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Jun 27, 2022   |  7:55AM AET

Muscat, Postecoglou, Montemurro: Has Aussie Gunner had the best school ever?

Muscat, Postecoglou, Montemurro: Has Aussie Gunner had the best school ever?

Arsenal Women assistant coach Aaron D’Antino worked with the likes of Ange Postecoglou and Kevin Muscat at Melbourne Victory. The Australian speaks to KEEPUP’s Sacha Pisani about the journey to the United Kingdom with Joe Montemurro and his ongoing learning process.

It’s not every day that you land your first full-time coaching role at a football powerhouse, but that’s the story of Aaron D’Antino and Arsenal.

D’Antino has had to “pinch himself” at times. He was working as an assistant at hometown club Geelong SC in the Victorian state leagues while juggling his Melbourne Victory commitments when Arsenal came calling four years ago.

He followed fellow Australian Joe Montemurro to Arsenal as his senior assistant in a dream move to the London back in 2018 and the leap to Europe paid instant dividends – the Gunners ended their Women’s Super League title drought that same season.

Four years on and D’Antino is still working as an assistant at Arsenal, albeit now with Swedish boss Jonas Eidevall, while forming an Aussie quartet alongside Matildas stars Steph Catley, Caitlin Foord and Lydia Williams.

Speaking to KEEPUP, D’Antino said: “It’s incredible. To be honest, I was blessed to work in the environment at Victory but to come here, it’s one of things you kind of dream of.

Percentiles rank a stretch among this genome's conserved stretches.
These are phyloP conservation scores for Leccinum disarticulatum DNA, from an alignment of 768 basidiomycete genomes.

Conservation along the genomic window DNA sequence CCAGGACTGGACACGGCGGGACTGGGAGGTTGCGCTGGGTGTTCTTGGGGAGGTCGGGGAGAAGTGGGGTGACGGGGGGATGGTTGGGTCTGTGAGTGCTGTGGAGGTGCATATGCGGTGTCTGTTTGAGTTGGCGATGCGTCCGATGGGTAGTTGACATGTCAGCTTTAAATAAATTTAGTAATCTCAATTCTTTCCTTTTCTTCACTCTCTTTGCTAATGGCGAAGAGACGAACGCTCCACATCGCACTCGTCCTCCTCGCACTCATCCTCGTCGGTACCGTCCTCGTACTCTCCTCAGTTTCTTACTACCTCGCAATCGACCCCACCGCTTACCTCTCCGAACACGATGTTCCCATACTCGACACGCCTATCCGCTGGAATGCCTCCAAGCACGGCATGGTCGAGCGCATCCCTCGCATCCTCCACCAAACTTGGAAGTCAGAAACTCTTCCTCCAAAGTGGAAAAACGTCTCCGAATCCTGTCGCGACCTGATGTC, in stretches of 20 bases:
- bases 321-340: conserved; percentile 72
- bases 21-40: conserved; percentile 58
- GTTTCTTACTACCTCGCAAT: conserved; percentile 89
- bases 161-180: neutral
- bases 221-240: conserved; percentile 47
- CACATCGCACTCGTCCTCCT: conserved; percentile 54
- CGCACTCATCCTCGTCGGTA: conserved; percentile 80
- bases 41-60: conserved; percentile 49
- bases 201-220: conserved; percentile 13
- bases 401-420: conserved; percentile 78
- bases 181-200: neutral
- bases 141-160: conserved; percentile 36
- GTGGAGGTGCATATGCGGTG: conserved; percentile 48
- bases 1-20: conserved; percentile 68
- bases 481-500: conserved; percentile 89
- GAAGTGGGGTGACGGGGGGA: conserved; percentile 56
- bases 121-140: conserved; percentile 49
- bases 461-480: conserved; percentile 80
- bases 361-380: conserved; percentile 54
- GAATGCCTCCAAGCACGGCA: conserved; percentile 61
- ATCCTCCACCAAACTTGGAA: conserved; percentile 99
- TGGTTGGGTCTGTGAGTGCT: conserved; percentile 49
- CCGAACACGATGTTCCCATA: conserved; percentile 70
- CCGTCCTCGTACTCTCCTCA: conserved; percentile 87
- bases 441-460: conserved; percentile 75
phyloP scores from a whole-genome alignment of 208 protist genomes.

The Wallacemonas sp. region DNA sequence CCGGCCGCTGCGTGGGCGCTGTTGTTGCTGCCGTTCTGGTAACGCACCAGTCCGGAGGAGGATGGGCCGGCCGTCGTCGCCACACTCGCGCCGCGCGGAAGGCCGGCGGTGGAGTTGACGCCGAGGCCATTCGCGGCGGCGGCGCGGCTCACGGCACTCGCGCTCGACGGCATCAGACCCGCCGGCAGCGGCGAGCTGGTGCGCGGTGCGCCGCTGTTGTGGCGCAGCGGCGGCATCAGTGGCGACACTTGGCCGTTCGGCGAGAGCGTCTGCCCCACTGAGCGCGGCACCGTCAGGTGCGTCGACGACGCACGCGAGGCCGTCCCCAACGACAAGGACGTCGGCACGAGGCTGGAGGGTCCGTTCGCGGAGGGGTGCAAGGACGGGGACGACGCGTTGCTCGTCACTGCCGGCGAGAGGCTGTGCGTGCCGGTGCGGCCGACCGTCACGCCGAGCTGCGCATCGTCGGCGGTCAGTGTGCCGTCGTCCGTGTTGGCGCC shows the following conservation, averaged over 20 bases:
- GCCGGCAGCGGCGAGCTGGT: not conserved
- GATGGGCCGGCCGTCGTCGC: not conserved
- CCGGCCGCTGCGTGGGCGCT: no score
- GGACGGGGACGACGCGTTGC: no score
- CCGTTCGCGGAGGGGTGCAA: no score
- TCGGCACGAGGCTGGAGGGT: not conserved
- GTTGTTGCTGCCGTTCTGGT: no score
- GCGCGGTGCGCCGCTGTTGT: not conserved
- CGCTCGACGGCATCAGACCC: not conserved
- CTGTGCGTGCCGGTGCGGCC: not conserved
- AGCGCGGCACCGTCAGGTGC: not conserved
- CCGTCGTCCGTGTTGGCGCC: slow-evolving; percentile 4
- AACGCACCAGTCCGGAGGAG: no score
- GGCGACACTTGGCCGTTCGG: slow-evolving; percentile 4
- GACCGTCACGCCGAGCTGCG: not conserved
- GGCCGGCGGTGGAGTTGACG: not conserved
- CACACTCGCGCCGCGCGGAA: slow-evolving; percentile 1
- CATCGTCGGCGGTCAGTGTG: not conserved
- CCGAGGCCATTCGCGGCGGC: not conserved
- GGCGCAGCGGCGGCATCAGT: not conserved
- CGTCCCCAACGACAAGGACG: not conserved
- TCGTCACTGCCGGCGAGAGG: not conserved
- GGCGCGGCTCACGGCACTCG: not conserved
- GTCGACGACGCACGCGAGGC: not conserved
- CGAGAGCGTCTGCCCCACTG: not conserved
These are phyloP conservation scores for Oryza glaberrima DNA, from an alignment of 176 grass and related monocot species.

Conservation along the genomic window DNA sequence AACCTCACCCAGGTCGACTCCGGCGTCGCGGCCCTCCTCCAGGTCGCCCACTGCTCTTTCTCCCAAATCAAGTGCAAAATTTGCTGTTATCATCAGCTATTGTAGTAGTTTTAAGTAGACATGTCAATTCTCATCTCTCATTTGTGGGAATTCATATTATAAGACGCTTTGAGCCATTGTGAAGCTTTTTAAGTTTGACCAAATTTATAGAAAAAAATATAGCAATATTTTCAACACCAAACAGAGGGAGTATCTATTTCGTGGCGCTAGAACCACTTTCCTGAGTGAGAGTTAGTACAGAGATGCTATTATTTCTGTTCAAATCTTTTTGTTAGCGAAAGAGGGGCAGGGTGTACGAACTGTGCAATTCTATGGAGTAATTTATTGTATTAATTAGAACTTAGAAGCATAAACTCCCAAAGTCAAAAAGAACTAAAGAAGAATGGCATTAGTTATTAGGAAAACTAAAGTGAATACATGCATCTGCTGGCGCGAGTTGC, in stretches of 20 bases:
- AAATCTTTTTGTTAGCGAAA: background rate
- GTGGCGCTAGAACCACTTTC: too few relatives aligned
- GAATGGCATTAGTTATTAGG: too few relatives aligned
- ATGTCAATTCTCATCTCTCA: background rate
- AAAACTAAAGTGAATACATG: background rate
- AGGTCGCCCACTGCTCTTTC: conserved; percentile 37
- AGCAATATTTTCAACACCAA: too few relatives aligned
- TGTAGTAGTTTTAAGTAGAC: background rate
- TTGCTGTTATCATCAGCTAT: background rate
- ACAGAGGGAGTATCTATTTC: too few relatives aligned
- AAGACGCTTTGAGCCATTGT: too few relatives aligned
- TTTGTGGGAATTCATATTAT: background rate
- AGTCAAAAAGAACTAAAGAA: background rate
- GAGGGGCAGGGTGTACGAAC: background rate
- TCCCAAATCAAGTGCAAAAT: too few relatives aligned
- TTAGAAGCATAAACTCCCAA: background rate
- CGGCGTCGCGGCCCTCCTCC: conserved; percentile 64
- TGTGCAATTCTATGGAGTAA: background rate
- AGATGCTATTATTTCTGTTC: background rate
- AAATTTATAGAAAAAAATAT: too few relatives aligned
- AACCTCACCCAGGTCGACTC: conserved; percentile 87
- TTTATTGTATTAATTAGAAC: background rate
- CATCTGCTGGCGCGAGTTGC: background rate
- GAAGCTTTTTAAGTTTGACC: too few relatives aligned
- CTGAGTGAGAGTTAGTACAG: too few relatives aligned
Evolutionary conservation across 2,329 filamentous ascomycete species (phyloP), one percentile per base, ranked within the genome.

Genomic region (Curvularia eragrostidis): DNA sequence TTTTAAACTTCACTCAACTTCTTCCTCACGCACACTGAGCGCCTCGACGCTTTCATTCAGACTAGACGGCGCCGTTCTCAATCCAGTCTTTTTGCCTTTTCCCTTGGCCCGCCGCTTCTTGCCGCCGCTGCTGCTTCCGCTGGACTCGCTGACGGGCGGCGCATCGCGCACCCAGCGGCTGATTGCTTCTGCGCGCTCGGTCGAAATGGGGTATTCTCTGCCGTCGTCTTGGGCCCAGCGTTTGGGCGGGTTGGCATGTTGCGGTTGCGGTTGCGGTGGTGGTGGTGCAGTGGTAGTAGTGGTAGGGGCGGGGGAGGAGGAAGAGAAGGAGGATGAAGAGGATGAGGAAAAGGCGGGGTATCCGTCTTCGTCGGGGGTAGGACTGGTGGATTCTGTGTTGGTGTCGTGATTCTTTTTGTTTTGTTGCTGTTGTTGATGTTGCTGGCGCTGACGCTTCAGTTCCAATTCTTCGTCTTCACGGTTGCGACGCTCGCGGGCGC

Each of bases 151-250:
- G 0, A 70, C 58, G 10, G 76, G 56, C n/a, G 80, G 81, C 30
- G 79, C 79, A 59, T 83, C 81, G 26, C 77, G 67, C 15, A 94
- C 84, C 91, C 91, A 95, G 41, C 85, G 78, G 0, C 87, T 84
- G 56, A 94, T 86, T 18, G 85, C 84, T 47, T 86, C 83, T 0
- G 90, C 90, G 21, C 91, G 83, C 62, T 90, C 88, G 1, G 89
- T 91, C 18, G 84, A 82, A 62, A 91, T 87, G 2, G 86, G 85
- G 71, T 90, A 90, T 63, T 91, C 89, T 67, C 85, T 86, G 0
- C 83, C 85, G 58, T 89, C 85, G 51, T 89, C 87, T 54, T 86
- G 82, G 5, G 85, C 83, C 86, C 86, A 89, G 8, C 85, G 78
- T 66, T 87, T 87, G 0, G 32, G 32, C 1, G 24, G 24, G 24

D’Antino (c) watches on with Arsenal Women manager Eidevall during an WSL match last season.

“I had a mate of mine who was a mad Arsenal fan growing up. You watch a lot of it when you’re younger. I came overseas in 2008 and watched one Premier League game. It’s all that kind of stuff where you dream about it, think about it.

“To arrive day one and all of a sudden you’re at Arsenal’s training facility. This was when Unai Emery just started and Arsene Wenger had finished. You think about the history. You’re in awe of it straight away.

“The facilities, the size of it, the pitches. You feel like you’re in dreamland for that first period and I still do now but you quickly realise you’re there to do a job.

“With the women’s team in terms of European and English football, you realise the size of the club and reach it has. You take on that responsibility. It’s a privilege everyday to rock up at those gates and work there.”

Making the move to Arsenal

It’s a scenario Montemurro and D’Antino joked about in the tunnel at AAMI Park years ago – working together.

Montemurro was head coach of Victory Women’s team, and D’Antino was involved across the youth and senior sides while also working as Dom Barber’s assistant at Geelong SC.

Aside from being his coach educator during his AFC C course, D’Antino didn’t have a lot to do with Montemurro at the time. However, the stars aligned in 2018.

Montemurro was looking for an assistant after he was headhunted by Arsenal following his work at Melbourne City, where he delivered two A-League Women Championships.

D’Antino and Montemurro together at Arsenal.